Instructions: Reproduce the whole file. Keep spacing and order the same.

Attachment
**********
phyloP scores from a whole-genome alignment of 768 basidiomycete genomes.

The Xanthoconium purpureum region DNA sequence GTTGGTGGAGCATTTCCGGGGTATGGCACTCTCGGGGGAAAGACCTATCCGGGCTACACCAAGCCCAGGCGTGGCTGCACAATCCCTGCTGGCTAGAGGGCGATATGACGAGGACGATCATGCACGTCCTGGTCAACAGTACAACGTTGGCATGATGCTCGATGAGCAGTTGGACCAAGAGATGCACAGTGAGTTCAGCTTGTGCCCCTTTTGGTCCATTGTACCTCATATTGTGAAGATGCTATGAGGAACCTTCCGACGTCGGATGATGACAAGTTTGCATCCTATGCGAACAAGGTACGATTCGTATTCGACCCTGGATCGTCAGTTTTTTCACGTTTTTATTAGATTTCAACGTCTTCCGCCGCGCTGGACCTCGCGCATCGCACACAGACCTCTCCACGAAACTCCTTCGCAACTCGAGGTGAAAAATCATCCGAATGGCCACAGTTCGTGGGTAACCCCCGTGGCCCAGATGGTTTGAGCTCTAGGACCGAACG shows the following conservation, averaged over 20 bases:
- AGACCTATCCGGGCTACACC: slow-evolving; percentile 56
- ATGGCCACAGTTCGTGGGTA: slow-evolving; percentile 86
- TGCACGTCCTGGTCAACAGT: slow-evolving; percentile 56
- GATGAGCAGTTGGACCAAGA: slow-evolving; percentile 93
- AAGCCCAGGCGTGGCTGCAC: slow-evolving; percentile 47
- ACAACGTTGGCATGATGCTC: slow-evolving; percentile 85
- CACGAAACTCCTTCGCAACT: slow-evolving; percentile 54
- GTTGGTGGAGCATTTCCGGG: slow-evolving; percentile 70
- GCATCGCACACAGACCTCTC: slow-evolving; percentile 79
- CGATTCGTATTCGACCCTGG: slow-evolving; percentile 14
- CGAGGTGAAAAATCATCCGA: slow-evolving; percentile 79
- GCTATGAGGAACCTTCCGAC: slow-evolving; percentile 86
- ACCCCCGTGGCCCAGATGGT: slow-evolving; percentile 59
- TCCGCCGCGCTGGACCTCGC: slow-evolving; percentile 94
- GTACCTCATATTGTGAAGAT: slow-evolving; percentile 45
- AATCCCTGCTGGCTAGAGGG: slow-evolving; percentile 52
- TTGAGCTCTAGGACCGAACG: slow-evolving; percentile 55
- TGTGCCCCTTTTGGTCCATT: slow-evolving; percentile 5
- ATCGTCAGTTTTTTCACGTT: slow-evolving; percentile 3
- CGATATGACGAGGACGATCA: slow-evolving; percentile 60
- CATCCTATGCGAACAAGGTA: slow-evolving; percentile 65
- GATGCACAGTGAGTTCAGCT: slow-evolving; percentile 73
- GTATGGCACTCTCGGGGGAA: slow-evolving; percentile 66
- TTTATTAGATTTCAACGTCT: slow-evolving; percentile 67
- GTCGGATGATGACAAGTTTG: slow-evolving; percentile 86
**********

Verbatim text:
phyloP scores from a whole-genome alignment of 768 basidiomycete genomes.

The Xanthoconium purpureum region DNA sequence GTTGGTGGAGCATTTCCGGGGTATGGCACTCTCGGGGGAAAGACCTATCCGGGCTACACCAAGCCCAGGCGTGGCTGCACAATCCCTGCTGGCTAGAGGGCGATATGACGAGGACGATCATGCACGTCCTGGTCAACAGTACAACGTTGGCATGATGCTCGATGAGCAGTTGGACCAAGAGATGCACAGTGAGTTCAGCTTGTGCCCCTTTTGGTCCATTGTACCTCATATTGTGAAGATGCTATGAGGAACCTTCCGACGTCGGATGATGACAAGTTTGCATCCTATGCGAACAAGGTACGATTCGTATTCGACCCTGGATCGTCAGTTTTTTCACGTTTTTATTAGATTTCAACGTCTTCCGCCGCGCTGGACCTCGCGCATCGCACACAGACCTCTCCACGAAACTCCTTCGCAACTCGAGGTGAAAAATCATCCGAATGGCCACAGTTCGTGGGTAACCCCCGTGGCCCAGATGGTTTGAGCTCTAGGACCGAACG shows the following conservation, averaged over 20 bases:
- AGACCTATCCGGGCTACACC: slow-evolving; percentile 56
- ATGGCCACAGTTCGTGGGTA: slow-evolving; percentile 86
- TGCACGTCCTGGTCAACAGT: slow-evolving; percentile 56
- GATGAGCAGTTGGACCAAGA: slow-evolving; percentile 93
- AAGCCCAGGCGTGGCTGCAC: slow-evolving; percentile 47
- ACAACGTTGGCATGATGCTC: slow-evolving; percentile 85
- CACGAAACTCCTTCGCAACT: slow-evolving; percentile 54
- GTTGGTGGAGCATTTCCGGG: slow-evolving; percentile 70
- GCATCGCACACAGACCTCTC: slow-evolving; percentile 79
- CGATTCGTATTCGACCCTGG: slow-evolving; percentile 14
- CGAGGTGAAAAATCATCCGA: slow-evolving; percentile 79
- GCTATGAGGAACCTTCCGAC: slow-evolving; percentile 86
- ACCCCCGTGGCCCAGATGGT: slow-evolving; percentile 59
- TCCGCCGCGCTGGACCTCGC: slow-evolving; percentile 94
- GTACCTCATATTGTGAAGAT: slow-evolving; percentile 45
- AATCCCTGCTGGCTAGAGGG: slow-evolving; percentile 52
- TTGAGCTCTAGGACCGAACG: slow-evolving; percentile 55
- TGTGCCCCTTTTGGTCCATT: slow-evolving; percentile 5
- ATCGTCAGTTTTTTCACGTT: slow-evolving; percentile 3
- CGATATGACGAGGACGATCA: slow-evolving; percentile 60
- CATCCTATGCGAACAAGGTA: slow-evolving; percentile 65
- GATGCACAGTGAGTTCAGCT: slow-evolving; percentile 73
- GTATGGCACTCTCGGGGGAA: slow-evolving; percentile 66
- TTTATTAGATTTCAACGTCT: slow-evolving; percentile 67
- GTCGGATGATGACAAGTTTG: slow-evolving; percentile 86